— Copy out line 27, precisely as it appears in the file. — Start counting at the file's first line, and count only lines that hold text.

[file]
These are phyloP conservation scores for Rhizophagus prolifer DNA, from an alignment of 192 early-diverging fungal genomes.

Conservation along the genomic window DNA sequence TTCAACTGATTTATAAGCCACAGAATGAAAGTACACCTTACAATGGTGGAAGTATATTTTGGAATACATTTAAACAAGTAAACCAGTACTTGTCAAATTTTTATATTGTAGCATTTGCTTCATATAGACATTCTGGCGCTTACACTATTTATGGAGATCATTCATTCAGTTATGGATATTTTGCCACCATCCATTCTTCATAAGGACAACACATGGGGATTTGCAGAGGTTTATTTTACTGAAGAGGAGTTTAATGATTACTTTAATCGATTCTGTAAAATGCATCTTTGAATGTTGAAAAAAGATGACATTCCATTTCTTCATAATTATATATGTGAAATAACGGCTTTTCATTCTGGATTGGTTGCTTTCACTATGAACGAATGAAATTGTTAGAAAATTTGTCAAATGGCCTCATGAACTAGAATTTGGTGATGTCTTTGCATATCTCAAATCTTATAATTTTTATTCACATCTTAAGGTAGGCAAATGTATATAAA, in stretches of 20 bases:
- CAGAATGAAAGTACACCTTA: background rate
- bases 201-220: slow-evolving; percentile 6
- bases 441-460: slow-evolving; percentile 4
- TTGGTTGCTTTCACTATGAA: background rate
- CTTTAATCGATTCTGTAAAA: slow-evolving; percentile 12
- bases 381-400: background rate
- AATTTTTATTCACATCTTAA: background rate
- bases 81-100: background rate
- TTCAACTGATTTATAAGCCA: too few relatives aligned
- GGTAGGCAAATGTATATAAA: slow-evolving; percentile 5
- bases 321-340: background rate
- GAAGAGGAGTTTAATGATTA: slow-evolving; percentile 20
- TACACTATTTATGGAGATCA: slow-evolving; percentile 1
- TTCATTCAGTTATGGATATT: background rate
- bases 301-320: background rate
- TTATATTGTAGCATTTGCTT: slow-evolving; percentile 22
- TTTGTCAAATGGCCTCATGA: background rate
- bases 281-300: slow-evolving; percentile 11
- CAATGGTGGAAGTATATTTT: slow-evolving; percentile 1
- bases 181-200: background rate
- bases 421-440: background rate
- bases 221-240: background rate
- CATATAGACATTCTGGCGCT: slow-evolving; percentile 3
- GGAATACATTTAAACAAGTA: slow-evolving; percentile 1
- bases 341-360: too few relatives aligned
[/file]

- bases 341-360: too few relatives aligned